http://www.iss.co.za/pubs/ASR/12No4/EJhazbhay.html

    http://www.iss.org.za/pubs/ASR/13No2/Edit.pdf

    Best wishes, Mahomed

  8. Seems to me that to make such claims as yasmiin & Faisal, one should visit the places in question. Has Yasmiin been to Somaliland? Has Faisal been to Somalia? What conditions are in the UN Charter defining a country?

    For the record, most of what I’ve heard about Somaliland is positive, from people in respectable positions (national and international governments, and people living there, so I’m pro Somaliland until I see the situations described by Yasmiin, though I agree Sanaag and Sool aren’t under Hargeisa’s control now.)

  9. Dear Yasmin!
    Don’t you feel an ounce of shame? Do you have lie even in the holy month of Ramadan? Subhana laah. May god help you! You seriously have issues.

    But i would like to tell you, Somaliland is like a shining star. Can you hide a shining star with your bare hands? Well, yes from your very own eyes ONLY.

  10. Lets be accurate here in saying parts of Sool and Sanaag are not controlled by Somaliland. Eg: Erigavo and surrounding areas are peacefully under Somaliland’s administration.

    Why not the option that clans on the border can have joint nationality and move in and out of Somaliland and Puntland. And, also work a way to share border revunues jointly?

    Mahomed

  11. Dawood,
    First of all, let me correct you on one thing Puntland states are not trying to secede from Somalia. They are states that have their regional government until the rest of Somalia catches up with them; there is also Hiiraan Regional government, and Midland Regional government. So far all these area in Somali are peaceful, and there are functioning governments there. The only problem seem to be in Mogadishu, which as we speak they are trying to solve that problem.
    Ok Dawood, I can compromise, The Isaak Clan refused to reconcile with the rest of Somali clan, they also said they will not joint back “…We, however, will not re-join them [somalia] in any Union.”

    Since you so generous decided to hand SSC regions to both Somaliland and Puntland, why don’t I do one better. The fact is that Isaak clans, especially Habar Awal do not want to be part of Somalia, right. They time and time again told us they want to protect Ethiopia from Somalis. Why don’t we do this for everyone’s sake, let us hand Northwest Region( Hargeysa and Berbera) to Ethiopia, they can join Ethiopia, several problems will be solved right there. The terror in the South will immediately stop (they promise us that, if recognize terror of the horn will stop) Second they will no longer be part of Somalia, which I am sure will make them ecstatic, thirdly, landlocked Ethiopia will have port, Forth, since they ( Hargeysa/Somaliland) worry Somalia will one day attacked Ethiopia that problem will be also solve, because when we lose both Northwest region to Ethiopia, and Naturally Awdel will became part of Djibouti. We, Somalis will be smaller and therefore weaker. Is not that argument they were saying all along?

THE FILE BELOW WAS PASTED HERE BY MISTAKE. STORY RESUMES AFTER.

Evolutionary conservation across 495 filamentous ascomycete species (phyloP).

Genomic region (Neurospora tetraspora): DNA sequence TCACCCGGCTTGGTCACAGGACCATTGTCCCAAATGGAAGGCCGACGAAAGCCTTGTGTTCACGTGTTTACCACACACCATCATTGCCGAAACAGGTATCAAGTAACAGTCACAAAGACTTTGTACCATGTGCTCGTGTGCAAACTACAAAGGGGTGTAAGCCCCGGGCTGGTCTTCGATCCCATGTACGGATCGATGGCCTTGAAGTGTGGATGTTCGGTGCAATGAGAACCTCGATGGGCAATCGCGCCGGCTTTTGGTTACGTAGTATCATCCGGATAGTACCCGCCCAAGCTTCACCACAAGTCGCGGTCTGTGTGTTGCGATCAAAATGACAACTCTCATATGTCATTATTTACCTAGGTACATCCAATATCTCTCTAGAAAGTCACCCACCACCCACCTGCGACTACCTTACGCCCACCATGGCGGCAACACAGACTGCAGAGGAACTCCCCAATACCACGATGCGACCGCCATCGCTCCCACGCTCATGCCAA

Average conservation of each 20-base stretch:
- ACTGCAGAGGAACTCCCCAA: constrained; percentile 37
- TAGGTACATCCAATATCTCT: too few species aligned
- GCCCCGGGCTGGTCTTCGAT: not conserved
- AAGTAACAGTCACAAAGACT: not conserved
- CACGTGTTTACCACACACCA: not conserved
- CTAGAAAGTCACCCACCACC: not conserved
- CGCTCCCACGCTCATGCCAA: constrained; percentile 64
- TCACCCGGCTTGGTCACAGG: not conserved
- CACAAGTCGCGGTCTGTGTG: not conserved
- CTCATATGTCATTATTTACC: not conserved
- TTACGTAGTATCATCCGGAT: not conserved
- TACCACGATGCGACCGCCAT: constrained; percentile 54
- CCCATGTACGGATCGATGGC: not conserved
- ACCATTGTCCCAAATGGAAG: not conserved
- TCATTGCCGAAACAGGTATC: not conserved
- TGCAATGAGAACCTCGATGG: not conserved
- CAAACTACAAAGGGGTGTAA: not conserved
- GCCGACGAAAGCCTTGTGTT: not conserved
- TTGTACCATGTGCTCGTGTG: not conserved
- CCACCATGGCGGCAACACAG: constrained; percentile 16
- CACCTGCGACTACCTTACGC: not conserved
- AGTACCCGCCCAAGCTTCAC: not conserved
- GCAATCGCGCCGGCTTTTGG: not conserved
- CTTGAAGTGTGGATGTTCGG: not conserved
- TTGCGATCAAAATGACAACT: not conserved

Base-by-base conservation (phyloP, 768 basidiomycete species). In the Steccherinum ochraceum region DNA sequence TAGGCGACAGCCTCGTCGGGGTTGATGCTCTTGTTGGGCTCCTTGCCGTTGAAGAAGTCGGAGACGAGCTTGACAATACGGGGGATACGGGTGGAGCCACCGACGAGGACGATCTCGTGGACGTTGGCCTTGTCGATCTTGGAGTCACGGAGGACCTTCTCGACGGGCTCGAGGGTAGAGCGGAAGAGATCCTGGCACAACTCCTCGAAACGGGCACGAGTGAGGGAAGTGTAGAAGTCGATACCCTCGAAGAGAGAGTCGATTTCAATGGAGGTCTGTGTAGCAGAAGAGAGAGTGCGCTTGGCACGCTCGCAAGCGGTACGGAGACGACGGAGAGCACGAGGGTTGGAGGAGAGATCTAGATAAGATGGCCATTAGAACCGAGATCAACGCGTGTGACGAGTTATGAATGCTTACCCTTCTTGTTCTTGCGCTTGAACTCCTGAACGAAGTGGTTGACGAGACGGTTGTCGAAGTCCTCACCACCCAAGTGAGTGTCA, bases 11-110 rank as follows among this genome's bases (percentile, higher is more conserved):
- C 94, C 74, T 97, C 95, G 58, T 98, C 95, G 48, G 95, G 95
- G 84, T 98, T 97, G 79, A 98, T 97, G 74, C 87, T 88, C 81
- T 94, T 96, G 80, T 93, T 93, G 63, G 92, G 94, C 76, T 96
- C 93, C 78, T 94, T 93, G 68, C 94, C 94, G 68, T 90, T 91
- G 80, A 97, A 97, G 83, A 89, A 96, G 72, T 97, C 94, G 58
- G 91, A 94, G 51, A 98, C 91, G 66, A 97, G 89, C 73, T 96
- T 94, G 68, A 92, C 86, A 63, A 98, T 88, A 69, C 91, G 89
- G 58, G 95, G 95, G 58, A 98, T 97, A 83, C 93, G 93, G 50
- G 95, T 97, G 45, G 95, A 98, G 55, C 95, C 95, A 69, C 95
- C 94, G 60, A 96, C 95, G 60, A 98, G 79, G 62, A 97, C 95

I don’t think we can force the people of SSC to become part of Somaliland against their wishes, they sat every negotiating table, and participate every conference between Somalis, they are happy being Somalis, I think it will be easier for all around if only Northwest Somalia is move to Ethiopia, and Awdal move to Djibouti which they used to part of anyway. We will redraw few lines, and we will not make another country consisted of one clan. Do you agree to that terms? The world can breath easier now that there is not some new country full of fanatics.

    The Borderlines will only redrawn to make the unhappy clan once again happy, they will not be part of Somalia, they confess they love Ethiopians better than Somalis in so many writings; therefore, we will make them happy, without messing the other Somalis lives. ; )

    PS: the fact finding mission that was going on, found the facts… (I will leave that surprise for the separatist to find out latter)

    Khadar, dear I don’t worship “the month of Ramadan”, I tell the truth everyday for god is my witness. There is no Country call “Somaliland” however, there is a country that is call Somalia. Khadar since you are fond of truth, can you tell me why does Hargaysa a.k.a “Somaliland” wants to secede from the rest of Somalia? I mean we hear you separatist say “we are democrat, this train has move on… blah blah,” but we never hear why you want to secede, any reason why you hide that fact? Warning: …treat other as you want to be treated. Happy Ramadan.

    Faisal: tsk, tsk, tsk, I said what I wanted to say to you on my website, honorable gentleman.

  12. Yasmin!

    I think its time you face some serious realities.

    To seccede is not NEW to the Horn of Africa. Ethiopia let go of Eritrea in 1993 after a UN referendeum. Recall the then OAU did NOT support Eritrea. Eritreans did it themselves and won the batte themselves in the field against Ethiopia. Finally, the OAU admitted Eritrea.

    At the moment South Sudan has its own government. For the first time in Africa, the peace agreement supports the idea of South Sudan deciding whether it wants to seperate in 6 years time. Yes, supported by the AU.

    Yes, Somalia exists, only as a fiction state on paper. You cannot even get legal passports. You need to buy it in the market. Some country, indeed!

    Somaliland? You apply for a passport and obtain it legally from the Ministry. Its accepted by many governments. So, yes, you can be a democrat and seccede where required. Do you recall that Libya broke away from its union with Tunisia? Senegal from Mali, and Egypt from Syria.